Archive for the ‘The Economy’ Category

Laughter is the best medicine

October 23, 2017 4 comments

from David Ruccio

Sometimes we just have to sit back and laugh. Or, we would, if the consequences were not so serious.

I’ve been reading and watching the presentations (and ensuing discussions) at the Rethinking Macroeconomic Policy conference recently organized by the Peterson Institute for International Economics.

Quite a spectacle it appears to have been, with an opening paper by famous mainstream macroeconomists Olivier Blanchard and Larry Summers and a closing session—a “fireside chat” without the fire—with the very same doyens of the field.

The basic question of the conference was: does contemporary macroeconomics, in the wake of the Second Great Depression, require a few reforms or does it need a wholesale revolution? Blanchard lined up in the reform camp, with Summers calling for a revolution—with the added spice of Adam Posen referring to himself as Trotsky to Summers’s Lenin.

Most people would think it’s about time. They know that mainstream macroeconomics failed spectacularly in recent years: It wasn’t able to predict the onset of the crash of 2007-08. It didn’t even include the possibility of such a crash occurring. And it certainly hasn’t been a reliable guide to getting out of the crisis, the worst since the Great Depression of the 1930s.   Read more…

Joan Robinson and the inadequacies of revealed preference theory

October 22, 2017 5 comments

from Lars Syll

We are told nowadays that since utility cannot be measured it is not an operational concept, and that ‘revealed preference’ should be put in its place. Observable market behaviour will show what an individual chooses …

joanIt is just not true that market behaviour can reveal preferences. It is not only that the experiment of offering an individual alternative bundles of goods, or changing his income just to see what he will buy, could never be carried out in practice. The objection is logical, not only practical …

We can observe the reaction of an individual to two different sets of prices only at two different times. How can we tell what part of the difference in his purchases is due to the difference in prices and what part to the change in his preferences that has taken place meanwhile? There is certainly no presumption that his character has not changed, for soap and whisky are not the only goods whose use affects tastes. Practically everything develops either an inertia of habit or a desire for change.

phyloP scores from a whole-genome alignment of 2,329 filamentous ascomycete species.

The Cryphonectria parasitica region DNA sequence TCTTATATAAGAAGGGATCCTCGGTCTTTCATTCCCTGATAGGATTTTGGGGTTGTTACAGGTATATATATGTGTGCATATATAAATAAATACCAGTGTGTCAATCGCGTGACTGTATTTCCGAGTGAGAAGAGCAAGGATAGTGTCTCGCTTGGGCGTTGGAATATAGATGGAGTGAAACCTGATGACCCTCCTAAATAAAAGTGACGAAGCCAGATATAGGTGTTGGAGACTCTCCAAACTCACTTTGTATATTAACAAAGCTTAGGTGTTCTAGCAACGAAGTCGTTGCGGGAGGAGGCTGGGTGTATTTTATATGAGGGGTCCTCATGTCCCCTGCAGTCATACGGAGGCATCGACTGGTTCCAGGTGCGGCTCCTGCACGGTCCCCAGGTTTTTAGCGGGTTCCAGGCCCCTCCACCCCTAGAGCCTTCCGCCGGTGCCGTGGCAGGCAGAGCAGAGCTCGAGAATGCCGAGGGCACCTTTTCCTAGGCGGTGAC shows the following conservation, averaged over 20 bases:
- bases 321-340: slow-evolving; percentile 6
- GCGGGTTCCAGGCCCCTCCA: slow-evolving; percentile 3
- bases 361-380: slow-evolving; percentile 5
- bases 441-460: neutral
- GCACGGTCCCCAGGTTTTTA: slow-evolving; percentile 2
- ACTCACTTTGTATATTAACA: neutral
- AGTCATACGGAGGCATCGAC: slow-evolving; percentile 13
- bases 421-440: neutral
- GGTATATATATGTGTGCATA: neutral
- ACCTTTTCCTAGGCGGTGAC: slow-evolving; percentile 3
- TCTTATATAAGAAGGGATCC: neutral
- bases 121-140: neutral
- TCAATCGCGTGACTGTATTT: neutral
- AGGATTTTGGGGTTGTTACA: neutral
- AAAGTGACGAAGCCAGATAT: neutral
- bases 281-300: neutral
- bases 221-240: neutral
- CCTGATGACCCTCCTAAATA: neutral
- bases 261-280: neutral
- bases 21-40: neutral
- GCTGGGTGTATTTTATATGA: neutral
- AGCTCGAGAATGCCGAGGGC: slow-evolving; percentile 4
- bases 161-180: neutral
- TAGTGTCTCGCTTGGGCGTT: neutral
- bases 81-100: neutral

We have got one equation for two unknowns. Unless we can get some independent evidence about preferences the experiment is no good. But it was the experiment that we were supposed to rely on to observe the preferences.

As so often, Robinson hits the nail on the head.   Read more…

Whatever happened to ₹-money (and credit) in India?

October 22, 2017 2 comments

Aside: I didn’t know, but the ₹-sign is the official sign for the rupee

Why did the Indian economy not succumb under the weight of the sudden demonetization of 8 November 2016? The answer: to an extent because the government and the commercial sector kept borrowing from banks and spent this money.


There is overwhelming evidence that at the grassroots level the dearth of cash caused by the financial folly disproportionately hurt the poor and unbanked as rebuilding took time and converting old notes to new ones did led to a short but crippling decline in the amount of available cash. This despite the fact that a much larger proportion of outstanding ‘old’ cash was converted to new money than expected. In spite of this, the official economy grew. How come? Credit growth rapidly rebounded… (see below). Read more…